In my last article Hiring for Digital Analytics, where I discuss traits to look for when hiring candidates who are new to Digital Analytics, today I thought I’d share ways to evaluate if an analyst is ready for a more experienced position, such as a Sr. Analyst or leadership position.
Many candidates in the Digital Analytics community tout their years of experience, when in fact they have little digital analytics experience and application under their belt. It’s unfortunate but companies will often hire these individuals only to find out later that they’re not equipped for the position. Below are some ways to learn if candidates are ready to move up in a Digital Analytics position.
How to Evaluate the Skills of an Experienced Analyst
Hiring someone with the right amount of experience in Digital Analytics can sometimes be delicate. The hiring manager needs to know the amount of experience required for the position and have a keen eye for recognizing when someone is suitable for the job.
Only so much can be determined from an interview, which is why I would recommend giving analysts a case study to help effectively evaluate key skills for a more advanced position in analytics.
Case studies need to be specific to your organization, here are a few examples to get you started:
- Use a current problem within the organization that needs to be solved as it relates to Analytics
- If you’re an agency, create a fictitious company and a use either a current problem that you’re having which needs to be solved or make up a relevant one
- Ask the candidate to develop a measurement strategy based on goals and objectives for a fictitious company (or even your real one). This will help you understand what metrics the candidate views as important and how well they align the data with your company goals and business objectives.
Case studies will also help to effectively evaluate these following skills;
- Thought process
- Independent Thinker
- Knowledge of the industry
With tailored case studies, you can test an analyst’s thought process by seeing how well they understand the initial problem, their steps to solving the issue and their final results. Understanding how an individual approaches data is important and will give you an insight into how they typically solve problems.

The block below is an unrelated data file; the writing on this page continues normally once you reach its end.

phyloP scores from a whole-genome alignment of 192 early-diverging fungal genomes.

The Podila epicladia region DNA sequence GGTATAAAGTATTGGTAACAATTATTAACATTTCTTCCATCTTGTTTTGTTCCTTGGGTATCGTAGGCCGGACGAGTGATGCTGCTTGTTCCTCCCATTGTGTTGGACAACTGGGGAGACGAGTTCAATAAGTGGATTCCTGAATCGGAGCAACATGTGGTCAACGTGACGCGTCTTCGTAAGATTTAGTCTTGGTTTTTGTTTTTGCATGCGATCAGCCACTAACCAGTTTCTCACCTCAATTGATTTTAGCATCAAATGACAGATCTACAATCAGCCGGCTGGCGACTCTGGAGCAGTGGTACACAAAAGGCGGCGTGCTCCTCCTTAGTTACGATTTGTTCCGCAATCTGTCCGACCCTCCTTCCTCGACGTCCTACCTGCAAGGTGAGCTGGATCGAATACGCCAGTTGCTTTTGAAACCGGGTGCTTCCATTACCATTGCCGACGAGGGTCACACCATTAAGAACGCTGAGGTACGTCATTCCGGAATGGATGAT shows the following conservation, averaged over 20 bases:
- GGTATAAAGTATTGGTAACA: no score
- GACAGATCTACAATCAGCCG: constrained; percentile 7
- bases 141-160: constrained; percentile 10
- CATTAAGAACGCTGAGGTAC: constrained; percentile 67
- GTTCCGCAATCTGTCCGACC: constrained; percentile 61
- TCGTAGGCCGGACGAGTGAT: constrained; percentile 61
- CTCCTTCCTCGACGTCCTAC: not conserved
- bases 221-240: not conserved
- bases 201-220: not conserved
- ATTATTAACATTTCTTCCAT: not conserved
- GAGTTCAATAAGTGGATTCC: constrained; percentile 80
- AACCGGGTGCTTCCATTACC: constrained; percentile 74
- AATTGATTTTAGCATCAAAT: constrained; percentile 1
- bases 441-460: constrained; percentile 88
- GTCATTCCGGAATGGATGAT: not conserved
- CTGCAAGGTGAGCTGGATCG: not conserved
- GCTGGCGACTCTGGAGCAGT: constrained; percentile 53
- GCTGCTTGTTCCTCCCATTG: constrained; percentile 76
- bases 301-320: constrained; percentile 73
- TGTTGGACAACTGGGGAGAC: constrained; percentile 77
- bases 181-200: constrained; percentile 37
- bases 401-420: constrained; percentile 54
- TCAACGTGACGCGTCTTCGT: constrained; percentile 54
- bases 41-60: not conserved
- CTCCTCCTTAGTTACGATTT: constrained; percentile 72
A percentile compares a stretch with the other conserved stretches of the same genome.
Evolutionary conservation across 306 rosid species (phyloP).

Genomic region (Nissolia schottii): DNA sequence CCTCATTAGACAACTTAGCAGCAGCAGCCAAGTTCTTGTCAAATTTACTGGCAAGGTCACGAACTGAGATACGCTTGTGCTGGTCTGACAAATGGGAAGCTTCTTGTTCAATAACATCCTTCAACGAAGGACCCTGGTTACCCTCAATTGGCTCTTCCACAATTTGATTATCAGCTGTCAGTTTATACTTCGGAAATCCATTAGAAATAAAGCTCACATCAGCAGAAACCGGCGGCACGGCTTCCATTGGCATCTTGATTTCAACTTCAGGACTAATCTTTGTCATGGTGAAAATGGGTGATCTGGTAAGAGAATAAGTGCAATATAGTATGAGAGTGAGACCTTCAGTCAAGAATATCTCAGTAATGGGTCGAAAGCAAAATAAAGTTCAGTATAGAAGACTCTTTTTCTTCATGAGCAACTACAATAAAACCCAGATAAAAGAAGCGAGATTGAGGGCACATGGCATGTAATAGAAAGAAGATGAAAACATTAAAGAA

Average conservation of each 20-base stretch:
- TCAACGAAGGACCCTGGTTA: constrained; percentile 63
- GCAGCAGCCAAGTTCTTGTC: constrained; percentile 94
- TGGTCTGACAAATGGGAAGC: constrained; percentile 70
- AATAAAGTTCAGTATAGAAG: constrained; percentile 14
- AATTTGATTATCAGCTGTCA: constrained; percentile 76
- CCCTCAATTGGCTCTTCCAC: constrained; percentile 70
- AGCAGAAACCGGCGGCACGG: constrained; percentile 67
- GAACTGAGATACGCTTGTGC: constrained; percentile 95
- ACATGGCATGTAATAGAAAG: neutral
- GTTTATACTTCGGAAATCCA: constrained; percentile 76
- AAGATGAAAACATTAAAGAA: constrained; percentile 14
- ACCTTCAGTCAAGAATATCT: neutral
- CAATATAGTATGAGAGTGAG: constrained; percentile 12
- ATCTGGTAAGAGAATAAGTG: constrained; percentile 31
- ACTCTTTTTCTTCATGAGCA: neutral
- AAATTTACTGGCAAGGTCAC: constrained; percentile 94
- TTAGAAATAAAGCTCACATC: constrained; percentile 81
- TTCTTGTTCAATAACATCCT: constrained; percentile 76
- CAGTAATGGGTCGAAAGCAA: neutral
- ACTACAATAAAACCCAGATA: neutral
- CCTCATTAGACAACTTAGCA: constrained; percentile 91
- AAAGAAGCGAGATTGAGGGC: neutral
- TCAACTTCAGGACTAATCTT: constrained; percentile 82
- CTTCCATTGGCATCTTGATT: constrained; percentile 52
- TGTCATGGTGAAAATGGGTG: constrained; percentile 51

During the presentation, the hiring manager can learn how the candidate develops the requirements to determine which metrics are best used for measuring the specific business goals or how they interpret the results from fictitious data in your case study. The purpose of this exercise is to see first-hand how they might work with clients, co-workers and your company to develop a proper measurement strategy.
Presenting the results from your case study helps you evaluate how effectively the candidate communicates. When communicating to stakeholders it’s equally important to discern insights as it is to convey the performance of measuring business objectives. This is where the presentation of a case study will also be useful in being able to evaluate how well the candidate communicates their results and how well they might motivate or excite stakeholders.
During the case study presentation assess the effectiveness of their presentation skills. How well-prepared are they? Do they speak with confidence? Do you understand what they’re saying and does it make sense? Is there a theme or story in their presentation and does it flow well? Having a case study presented to the hiring manager will help with making a decision as to whether or not they will fit the role.
Gauge their leadership abilities by the unique and original ideas that they present. One mistake I’ve seen during a presentation is someone regurgitating what has been posted in blogs or found online, but not actually showing how they applied that information or modified what they learned to support their need.
This is why it’s crucial to give candidates case studies. Gauging someone’s leadership abilities can also be ascertained by the content that they’re posting online themselves. Do they share with the analytics community ways that they’ve solved problems? Someone with experience in analytics who is writing content to help others in the industry is a great way to determine if they’re a right fit for a more advanced analytics position in your organization.
As we all know, Digital Media is always changing and advancing. It’s important for Digital Analysts to understand this and continuously evolve their own skills to accommodate. During their presentation, evaluate how well they’re considering new advancements in the industry. How forward thinking are their thoughts and ideas in the presentation? It’s important to stay ahead of the game and having a team member who stays abreast of the latest trends provides great value to an organization.
Finding someone with Digital Analytics experience can be a challenging journey that requires some upfront knowledge from the hiring manager. If you evaluate these skills by providing a case study to candidates, you’ll certainly find an appropriate Sr. Analyst or leader to manage your Digital Analytics department or team.
What are some methods that you’ve implemented in your hiring process to effectively vet Digital Analytics candidates?
I’d love to hear from you! Tweet me @NicoleRawski or comment below!